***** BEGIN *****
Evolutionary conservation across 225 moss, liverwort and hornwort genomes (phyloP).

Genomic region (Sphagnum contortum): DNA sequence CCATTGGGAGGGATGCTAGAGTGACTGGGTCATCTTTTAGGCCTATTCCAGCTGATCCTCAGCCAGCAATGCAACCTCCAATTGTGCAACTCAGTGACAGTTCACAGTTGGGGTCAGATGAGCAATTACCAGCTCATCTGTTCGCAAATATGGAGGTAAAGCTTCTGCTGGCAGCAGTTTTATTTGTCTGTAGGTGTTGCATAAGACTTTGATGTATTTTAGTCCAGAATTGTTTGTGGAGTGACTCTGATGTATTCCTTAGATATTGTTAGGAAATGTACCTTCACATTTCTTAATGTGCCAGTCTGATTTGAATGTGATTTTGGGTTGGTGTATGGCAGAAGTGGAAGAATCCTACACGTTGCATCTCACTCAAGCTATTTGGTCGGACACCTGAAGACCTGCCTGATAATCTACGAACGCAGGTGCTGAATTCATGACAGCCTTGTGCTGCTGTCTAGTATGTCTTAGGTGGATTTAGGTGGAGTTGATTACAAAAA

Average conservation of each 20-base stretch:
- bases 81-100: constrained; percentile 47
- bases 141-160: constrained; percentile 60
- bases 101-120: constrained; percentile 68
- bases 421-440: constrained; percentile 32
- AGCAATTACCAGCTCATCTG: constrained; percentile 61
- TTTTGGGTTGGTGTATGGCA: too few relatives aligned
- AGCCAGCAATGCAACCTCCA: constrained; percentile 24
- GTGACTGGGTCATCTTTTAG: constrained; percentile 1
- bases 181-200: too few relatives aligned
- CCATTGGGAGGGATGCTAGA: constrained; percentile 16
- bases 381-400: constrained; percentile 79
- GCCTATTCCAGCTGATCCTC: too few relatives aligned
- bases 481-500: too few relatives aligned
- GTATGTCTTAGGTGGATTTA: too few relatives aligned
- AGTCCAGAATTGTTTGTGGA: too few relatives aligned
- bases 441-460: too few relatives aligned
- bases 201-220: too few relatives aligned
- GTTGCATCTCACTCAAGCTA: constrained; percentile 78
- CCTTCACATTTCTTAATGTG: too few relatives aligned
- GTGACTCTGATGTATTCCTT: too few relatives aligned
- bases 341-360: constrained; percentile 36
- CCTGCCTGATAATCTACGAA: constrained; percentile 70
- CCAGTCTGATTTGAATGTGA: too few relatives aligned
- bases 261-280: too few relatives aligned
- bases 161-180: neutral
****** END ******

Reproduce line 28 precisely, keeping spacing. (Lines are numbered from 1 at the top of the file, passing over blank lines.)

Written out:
- bases 161-180: neutral